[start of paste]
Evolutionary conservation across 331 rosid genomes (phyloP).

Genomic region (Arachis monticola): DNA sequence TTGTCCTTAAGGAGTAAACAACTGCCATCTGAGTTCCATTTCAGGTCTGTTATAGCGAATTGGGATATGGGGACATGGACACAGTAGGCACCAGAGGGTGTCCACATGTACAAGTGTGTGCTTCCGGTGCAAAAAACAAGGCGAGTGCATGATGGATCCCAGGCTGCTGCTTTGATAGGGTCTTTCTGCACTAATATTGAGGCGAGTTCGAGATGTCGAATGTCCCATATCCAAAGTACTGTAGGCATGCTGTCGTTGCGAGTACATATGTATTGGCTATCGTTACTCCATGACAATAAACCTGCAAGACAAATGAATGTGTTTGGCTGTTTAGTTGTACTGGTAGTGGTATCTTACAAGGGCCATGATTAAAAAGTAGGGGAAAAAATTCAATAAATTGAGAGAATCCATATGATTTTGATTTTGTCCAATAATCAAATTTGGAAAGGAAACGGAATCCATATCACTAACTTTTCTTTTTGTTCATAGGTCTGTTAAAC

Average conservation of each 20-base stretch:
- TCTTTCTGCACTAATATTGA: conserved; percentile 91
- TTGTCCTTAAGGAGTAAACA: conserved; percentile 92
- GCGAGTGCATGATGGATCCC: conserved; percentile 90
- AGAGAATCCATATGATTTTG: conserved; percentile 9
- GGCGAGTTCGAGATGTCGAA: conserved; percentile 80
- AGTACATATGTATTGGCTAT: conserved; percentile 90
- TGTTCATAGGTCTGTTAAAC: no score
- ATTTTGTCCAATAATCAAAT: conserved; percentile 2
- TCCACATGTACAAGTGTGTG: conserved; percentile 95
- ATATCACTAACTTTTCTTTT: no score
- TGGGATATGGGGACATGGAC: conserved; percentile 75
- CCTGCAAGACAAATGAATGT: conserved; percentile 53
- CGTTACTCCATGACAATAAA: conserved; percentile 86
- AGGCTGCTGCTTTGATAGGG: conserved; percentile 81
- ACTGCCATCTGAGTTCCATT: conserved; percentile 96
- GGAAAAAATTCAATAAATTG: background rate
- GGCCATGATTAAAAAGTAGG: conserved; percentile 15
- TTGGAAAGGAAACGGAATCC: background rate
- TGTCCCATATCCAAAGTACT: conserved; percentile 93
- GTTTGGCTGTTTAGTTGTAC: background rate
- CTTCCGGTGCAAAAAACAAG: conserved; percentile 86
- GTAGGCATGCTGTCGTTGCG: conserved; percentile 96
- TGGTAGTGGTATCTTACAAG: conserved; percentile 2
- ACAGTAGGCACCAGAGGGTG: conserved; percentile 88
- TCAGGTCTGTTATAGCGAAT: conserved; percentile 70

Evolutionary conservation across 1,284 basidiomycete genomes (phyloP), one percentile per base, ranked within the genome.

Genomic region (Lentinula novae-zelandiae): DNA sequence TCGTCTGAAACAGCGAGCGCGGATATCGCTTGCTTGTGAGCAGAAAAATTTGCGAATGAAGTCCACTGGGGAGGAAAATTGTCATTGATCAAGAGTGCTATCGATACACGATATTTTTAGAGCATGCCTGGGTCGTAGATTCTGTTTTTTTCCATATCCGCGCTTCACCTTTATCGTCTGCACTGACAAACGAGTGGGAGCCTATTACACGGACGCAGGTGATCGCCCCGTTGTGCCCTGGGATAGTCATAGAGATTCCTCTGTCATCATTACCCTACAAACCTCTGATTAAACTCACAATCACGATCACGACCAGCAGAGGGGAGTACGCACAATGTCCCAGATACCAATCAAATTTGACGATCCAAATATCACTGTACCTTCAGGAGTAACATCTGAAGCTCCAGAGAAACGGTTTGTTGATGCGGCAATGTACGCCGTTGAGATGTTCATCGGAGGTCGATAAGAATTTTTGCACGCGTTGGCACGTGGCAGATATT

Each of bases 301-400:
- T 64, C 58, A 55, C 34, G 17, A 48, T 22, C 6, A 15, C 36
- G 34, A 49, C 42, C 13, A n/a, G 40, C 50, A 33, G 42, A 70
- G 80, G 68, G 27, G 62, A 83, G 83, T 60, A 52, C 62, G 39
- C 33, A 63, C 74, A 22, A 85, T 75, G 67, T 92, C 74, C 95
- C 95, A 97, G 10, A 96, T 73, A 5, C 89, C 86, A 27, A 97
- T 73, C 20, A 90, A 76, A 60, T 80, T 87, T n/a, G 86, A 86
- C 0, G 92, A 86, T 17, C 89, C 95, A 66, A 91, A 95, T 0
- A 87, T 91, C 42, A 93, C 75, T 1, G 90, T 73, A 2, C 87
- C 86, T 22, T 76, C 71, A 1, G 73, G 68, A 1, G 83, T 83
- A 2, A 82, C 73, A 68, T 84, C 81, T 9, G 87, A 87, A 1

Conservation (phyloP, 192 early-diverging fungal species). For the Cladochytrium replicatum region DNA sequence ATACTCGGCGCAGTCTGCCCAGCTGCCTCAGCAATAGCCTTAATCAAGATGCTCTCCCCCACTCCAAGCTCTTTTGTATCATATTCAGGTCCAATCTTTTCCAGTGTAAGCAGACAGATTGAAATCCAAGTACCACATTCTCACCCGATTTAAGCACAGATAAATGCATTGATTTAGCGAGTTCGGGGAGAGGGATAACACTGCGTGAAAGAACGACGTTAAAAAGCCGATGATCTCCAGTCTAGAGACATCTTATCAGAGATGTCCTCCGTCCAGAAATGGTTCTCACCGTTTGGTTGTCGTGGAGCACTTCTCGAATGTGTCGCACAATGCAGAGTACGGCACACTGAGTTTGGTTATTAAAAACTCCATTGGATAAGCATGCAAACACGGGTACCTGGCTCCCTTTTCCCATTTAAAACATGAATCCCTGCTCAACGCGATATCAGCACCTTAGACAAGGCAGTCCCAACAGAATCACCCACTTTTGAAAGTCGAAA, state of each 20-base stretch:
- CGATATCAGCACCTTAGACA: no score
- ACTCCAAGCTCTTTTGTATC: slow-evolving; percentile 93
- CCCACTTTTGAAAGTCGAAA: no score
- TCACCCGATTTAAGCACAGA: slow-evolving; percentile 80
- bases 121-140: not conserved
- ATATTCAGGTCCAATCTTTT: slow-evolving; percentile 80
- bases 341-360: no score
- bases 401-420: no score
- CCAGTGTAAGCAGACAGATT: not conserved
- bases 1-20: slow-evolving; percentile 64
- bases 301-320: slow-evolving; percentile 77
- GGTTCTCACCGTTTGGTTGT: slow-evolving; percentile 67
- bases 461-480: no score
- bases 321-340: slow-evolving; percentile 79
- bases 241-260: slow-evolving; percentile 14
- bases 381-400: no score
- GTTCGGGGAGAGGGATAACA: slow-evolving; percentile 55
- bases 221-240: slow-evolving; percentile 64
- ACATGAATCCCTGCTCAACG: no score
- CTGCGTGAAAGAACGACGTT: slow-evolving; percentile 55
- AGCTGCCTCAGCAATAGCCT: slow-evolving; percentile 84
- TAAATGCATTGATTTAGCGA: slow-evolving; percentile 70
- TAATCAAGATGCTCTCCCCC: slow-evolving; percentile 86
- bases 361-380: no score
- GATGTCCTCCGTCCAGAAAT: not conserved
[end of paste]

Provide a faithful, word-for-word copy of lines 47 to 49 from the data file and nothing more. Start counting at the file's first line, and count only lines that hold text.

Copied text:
- bases 121-140: not conserved
- ATATTCAGGTCCAATCTTTT: slow-evolving; percentile 80
- bases 341-360: no score